Alzheimer's hits close to home for an MU neurologist
COLUMBIA — More than five million Americans currently suffer from Alzheimer's disease, according to data provided by the Alzheimer's Association. As November marks national Alzheimer's awareness month, one local neurologist who specializes in dementia said the disease has had a tremendous impact on his life.
Dr. Raghav Govindarajan, assistant professor of Neurology at MU, said he chose to study the brain after his grandmother suffered from Alzheimer's, which is a form of dementia.
"I remember seeing her when I was a child. She could do what she wanted to do. She cooked cleaned, took care of the home, took care of me," Govindarajan said.
By the time he was 15, Govindarajan said, his grandmother started losing her memory and the symptoms progressed over time.
"I remember in the final days she didn't know who we were, and I was her favorite grandson and she couldn't recognize me anymore. She couldn't recognize herself, she would just sit there and stare," Govindarajan said.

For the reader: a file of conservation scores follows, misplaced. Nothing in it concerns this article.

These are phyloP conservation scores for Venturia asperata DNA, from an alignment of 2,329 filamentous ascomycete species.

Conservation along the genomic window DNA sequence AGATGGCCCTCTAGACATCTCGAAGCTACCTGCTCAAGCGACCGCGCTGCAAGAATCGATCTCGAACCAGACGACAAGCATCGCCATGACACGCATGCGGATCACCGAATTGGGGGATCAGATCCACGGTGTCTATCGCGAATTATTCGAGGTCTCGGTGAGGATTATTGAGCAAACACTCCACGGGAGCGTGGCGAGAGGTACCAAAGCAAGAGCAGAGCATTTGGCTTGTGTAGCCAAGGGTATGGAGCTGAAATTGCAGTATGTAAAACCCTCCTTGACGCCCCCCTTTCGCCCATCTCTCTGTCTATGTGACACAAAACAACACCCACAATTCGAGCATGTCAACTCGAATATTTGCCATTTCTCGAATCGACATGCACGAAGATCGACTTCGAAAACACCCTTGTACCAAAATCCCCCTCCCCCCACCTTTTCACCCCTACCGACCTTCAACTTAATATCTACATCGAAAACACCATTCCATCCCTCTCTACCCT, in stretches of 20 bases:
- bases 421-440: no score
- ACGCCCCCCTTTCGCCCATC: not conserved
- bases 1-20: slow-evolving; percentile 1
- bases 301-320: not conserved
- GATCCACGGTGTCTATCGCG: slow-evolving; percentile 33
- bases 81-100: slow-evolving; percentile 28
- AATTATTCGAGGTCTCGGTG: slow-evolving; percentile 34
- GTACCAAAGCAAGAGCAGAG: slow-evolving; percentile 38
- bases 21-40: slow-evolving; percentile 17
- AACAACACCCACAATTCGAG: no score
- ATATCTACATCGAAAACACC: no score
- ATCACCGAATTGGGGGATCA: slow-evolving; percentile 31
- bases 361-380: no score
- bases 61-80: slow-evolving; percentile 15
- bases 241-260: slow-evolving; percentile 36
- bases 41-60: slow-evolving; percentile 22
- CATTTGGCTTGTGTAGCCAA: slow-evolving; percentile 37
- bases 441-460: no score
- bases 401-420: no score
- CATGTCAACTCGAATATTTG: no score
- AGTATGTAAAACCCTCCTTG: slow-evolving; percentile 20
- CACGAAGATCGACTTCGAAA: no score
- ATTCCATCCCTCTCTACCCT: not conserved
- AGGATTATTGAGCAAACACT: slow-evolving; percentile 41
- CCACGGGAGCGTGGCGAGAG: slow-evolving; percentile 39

Data from the Alzheimer's Association shows nearly one in three seniors dies with the disease or another form of dementia.
Govindarajan said, besides the physical and emotional impact of the disease, there is also a big financial burden.
"The total cost of care taking is currently $260 billion, and by 2050, it will be $1 trillion," Govindarajan said.
The local Alzheimer's association in Columbia organizes events throughout the year to raise money for research and provide care for individuals affected with dementia.
The Alzheimer's Association projects 110,000 people in Missouri will suffer from Alzheimer's in 2016.
The group's Greater Missouri Chapter offers a variety of resources to 58 counties in Missouri, including support groups, educational programs, fundraising events, and a 24/7 helpline for patients and their families.
"One thing we really promote for our caregivers and persons with dementia is taking a break, taking rest time for themselves," said Amanda De La Mater, the program and education specialist for the Greater Missouri Chapter.
De La Mater said most of the research on Alzheimer's has been performed in the past 10 years, so the world is still trying to understand the disease.
"I always encourage people to talk to their neighbors, talk to their friends, the more people understand, the more people living with dementia will be supported and accepted, as well as their families," De La Mater said.
Govindarajan said researchers are currently testing new drug therapies to fight the bad proteins thought to cause Alzheimer's.
"I am hopeful that in the near future, we will have some treatment, but we have a lot of work ahead of us," Govindarajan said.